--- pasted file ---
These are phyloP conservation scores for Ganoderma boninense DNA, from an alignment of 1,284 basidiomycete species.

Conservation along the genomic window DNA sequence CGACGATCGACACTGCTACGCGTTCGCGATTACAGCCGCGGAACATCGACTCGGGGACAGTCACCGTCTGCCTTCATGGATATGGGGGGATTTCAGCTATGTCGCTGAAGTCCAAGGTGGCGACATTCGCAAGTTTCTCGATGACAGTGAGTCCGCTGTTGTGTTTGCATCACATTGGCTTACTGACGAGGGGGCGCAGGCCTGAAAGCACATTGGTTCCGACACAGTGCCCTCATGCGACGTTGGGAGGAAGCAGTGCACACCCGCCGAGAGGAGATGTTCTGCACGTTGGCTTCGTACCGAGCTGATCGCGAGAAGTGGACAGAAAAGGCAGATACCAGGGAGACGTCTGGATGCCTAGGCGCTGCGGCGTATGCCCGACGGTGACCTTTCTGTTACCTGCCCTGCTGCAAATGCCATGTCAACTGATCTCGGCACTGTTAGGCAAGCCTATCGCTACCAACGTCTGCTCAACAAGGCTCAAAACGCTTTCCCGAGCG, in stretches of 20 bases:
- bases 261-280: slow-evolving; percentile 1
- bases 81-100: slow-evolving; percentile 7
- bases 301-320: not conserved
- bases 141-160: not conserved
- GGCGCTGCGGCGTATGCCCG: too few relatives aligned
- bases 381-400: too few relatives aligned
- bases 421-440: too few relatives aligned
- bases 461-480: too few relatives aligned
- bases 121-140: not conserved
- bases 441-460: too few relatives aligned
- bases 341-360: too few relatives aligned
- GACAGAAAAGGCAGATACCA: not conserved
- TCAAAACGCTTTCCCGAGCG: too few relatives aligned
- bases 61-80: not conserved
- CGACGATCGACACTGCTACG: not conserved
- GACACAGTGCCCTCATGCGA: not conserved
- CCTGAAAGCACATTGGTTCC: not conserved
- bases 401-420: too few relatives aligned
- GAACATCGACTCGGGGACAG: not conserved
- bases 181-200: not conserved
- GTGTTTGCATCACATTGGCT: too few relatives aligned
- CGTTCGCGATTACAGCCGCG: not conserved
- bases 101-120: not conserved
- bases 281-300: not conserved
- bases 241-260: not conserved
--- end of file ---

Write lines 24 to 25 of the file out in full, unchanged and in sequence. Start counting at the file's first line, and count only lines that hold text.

- CGTTCGCGATTACAGCCGCG: not conserved
- bases 101-120: not conserved